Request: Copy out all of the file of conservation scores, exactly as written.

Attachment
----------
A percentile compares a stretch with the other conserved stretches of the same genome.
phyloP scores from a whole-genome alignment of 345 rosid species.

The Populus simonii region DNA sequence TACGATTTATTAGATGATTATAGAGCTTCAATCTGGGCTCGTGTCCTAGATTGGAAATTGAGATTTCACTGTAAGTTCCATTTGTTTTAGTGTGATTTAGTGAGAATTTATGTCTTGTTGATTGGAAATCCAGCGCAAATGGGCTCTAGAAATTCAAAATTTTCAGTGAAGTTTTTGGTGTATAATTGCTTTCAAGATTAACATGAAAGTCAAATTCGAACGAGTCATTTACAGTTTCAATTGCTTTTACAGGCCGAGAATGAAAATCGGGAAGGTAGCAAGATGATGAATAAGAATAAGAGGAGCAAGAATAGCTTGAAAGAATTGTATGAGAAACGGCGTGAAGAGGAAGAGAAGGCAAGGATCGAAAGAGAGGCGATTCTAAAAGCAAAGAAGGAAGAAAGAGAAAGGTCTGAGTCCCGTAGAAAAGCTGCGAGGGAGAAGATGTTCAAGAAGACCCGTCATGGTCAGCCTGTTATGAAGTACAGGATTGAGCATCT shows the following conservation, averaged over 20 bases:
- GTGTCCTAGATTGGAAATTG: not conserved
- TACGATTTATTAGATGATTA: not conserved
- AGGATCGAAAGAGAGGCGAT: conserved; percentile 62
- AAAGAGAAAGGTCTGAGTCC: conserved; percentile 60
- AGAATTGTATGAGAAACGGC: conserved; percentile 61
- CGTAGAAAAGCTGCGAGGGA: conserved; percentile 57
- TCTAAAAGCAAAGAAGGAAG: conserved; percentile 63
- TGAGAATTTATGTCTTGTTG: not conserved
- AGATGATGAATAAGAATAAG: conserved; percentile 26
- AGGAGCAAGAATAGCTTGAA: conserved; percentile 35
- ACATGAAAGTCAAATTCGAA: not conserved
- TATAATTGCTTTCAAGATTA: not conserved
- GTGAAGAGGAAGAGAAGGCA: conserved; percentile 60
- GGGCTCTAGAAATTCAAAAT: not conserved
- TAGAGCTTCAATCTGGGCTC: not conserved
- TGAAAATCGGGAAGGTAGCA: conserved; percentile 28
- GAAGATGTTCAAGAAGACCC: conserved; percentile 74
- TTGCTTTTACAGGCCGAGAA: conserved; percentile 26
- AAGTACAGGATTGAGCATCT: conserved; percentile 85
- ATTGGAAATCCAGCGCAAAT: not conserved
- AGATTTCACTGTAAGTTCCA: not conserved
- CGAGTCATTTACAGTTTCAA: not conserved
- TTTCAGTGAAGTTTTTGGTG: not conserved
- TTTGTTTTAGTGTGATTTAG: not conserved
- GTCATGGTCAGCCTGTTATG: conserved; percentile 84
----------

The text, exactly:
A percentile compares a stretch with the other conserved stretches of the same genome.
phyloP scores from a whole-genome alignment of 345 rosid species.

The Populus simonii region DNA sequence TACGATTTATTAGATGATTATAGAGCTTCAATCTGGGCTCGTGTCCTAGATTGGAAATTGAGATTTCACTGTAAGTTCCATTTGTTTTAGTGTGATTTAGTGAGAATTTATGTCTTGTTGATTGGAAATCCAGCGCAAATGGGCTCTAGAAATTCAAAATTTTCAGTGAAGTTTTTGGTGTATAATTGCTTTCAAGATTAACATGAAAGTCAAATTCGAACGAGTCATTTACAGTTTCAATTGCTTTTACAGGCCGAGAATGAAAATCGGGAAGGTAGCAAGATGATGAATAAGAATAAGAGGAGCAAGAATAGCTTGAAAGAATTGTATGAGAAACGGCGTGAAGAGGAAGAGAAGGCAAGGATCGAAAGAGAGGCGATTCTAAAAGCAAAGAAGGAAGAAAGAGAAAGGTCTGAGTCCCGTAGAAAAGCTGCGAGGGAGAAGATGTTCAAGAAGACCCGTCATGGTCAGCCTGTTATGAAGTACAGGATTGAGCATCT shows the following conservation, averaged over 20 bases:
- GTGTCCTAGATTGGAAATTG: not conserved
- TACGATTTATTAGATGATTA: not conserved
- AGGATCGAAAGAGAGGCGAT: conserved; percentile 62
- AAAGAGAAAGGTCTGAGTCC: conserved; percentile 60
- AGAATTGTATGAGAAACGGC: conserved; percentile 61
- CGTAGAAAAGCTGCGAGGGA: conserved; percentile 57
- TCTAAAAGCAAAGAAGGAAG: conserved; percentile 63
- TGAGAATTTATGTCTTGTTG: not conserved
- AGATGATGAATAAGAATAAG: conserved; percentile 26
- AGGAGCAAGAATAGCTTGAA: conserved; percentile 35
- ACATGAAAGTCAAATTCGAA: not conserved
- TATAATTGCTTTCAAGATTA: not conserved
- GTGAAGAGGAAGAGAAGGCA: conserved; percentile 60
- GGGCTCTAGAAATTCAAAAT: not conserved
- TAGAGCTTCAATCTGGGCTC: not conserved
- TGAAAATCGGGAAGGTAGCA: conserved; percentile 28
- GAAGATGTTCAAGAAGACCC: conserved; percentile 74
- TTGCTTTTACAGGCCGAGAA: conserved; percentile 26
- AAGTACAGGATTGAGCATCT: conserved; percentile 85
- ATTGGAAATCCAGCGCAAAT: not conserved
- AGATTTCACTGTAAGTTCCA: not conserved
- CGAGTCATTTACAGTTTCAA: not conserved
- TTTCAGTGAAGTTTTTGGTG: not conserved
- TTTGTTTTAGTGTGATTTAG: not conserved
- GTCATGGTCAGCCTGTTATG: conserved; percentile 84